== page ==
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Replacing House of Lords?
Cameron makes plans to ditch 700-year-old group for an elected body
All remaining hereditary peers would be removed.
A strict 15-year term limit would be imposed on those elected, unlike the current system in which members are appointed for life.
Voters would elect the first 120 members of the new House of Lords in May 2015, when Britain is scheduled to hold a national election. Another 120 would be elected at a planned 2020 national vote, and the final group five years later.
Lords currently can claim an allowance of up to $467 a day, and are likely to receive a fixed payment of about $70,000 in a reformed chamber.
In Britain’s 2009 lawmakers’ expense check scandal, two peers were jailed over false accounting related to their allowances.
Under Mr. Cameron’s plans, members of the House of Lords convicted of criminal offenses could be kicked out. Currently those jailed for serious crimes - like politician and novelist Jeffrey Archer and ex-media mogul Conrad Black - can’t be stripped of their seat.
The upper chamber’s powers have been stripped away gradually for the last 100 years.
Attempts to bring in election for members previously have won approval - most recently in a 2007 House of Commons vote - but reforms have been stalled by opposition in the Lords, competing priorities and worries over the possible cost.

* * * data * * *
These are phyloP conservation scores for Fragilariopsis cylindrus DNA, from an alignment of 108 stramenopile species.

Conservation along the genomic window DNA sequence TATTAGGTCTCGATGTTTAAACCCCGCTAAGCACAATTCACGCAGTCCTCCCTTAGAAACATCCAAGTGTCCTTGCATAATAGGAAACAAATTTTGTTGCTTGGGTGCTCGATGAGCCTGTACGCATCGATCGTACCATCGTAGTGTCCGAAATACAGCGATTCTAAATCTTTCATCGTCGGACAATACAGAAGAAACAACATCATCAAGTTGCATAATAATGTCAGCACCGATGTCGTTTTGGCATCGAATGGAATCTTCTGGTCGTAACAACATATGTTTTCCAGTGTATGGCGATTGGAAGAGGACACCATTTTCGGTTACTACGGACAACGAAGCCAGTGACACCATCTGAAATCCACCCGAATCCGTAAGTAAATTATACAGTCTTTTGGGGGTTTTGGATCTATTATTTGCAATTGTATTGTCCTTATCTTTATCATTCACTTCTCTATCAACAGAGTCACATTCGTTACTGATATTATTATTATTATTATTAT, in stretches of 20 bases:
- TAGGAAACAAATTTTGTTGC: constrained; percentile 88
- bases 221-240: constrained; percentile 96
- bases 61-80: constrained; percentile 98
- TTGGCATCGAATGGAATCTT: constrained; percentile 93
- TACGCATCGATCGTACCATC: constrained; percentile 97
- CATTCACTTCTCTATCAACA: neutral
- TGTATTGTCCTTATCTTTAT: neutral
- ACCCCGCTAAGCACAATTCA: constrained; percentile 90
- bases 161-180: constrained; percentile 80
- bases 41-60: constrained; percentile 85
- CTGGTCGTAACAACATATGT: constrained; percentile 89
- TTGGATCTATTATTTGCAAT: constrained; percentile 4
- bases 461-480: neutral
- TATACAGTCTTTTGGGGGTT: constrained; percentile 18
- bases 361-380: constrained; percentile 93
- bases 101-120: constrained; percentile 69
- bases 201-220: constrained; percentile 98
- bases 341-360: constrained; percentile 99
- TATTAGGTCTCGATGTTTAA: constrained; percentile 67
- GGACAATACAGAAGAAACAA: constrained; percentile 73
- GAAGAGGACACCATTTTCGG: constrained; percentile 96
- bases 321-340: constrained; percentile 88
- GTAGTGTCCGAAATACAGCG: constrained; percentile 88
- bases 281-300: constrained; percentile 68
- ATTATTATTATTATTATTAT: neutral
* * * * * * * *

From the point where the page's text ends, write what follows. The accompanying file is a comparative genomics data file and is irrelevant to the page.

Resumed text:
Already, Mr. Cameron is preparing for a fight and has warned peers that he will veto them if they attempt to stall the changes.
Some legislators have complained that constitutional changes shouldn’t be a priority when Britain is suffering a recession and implementing a tough austerity program of $130 billion in government spending cuts.
While the main opposition Labor Party leader Ed Miliband said he supports the plan, he may press for a public referendum on the changes - a tactic that could significantly delay any reforms.
One hereditary peer, ex-government minister David Trefgarne, has even claimed that mere mortals have no right to meddle with the Lords.
He suggested that because his seat in the House of Lords was granted to his ancestors by Britain’s monarch - once regarded as having won the right to rule directly from God - the privilege is one conferred by divine right.
By Donald Lambro
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Let it snow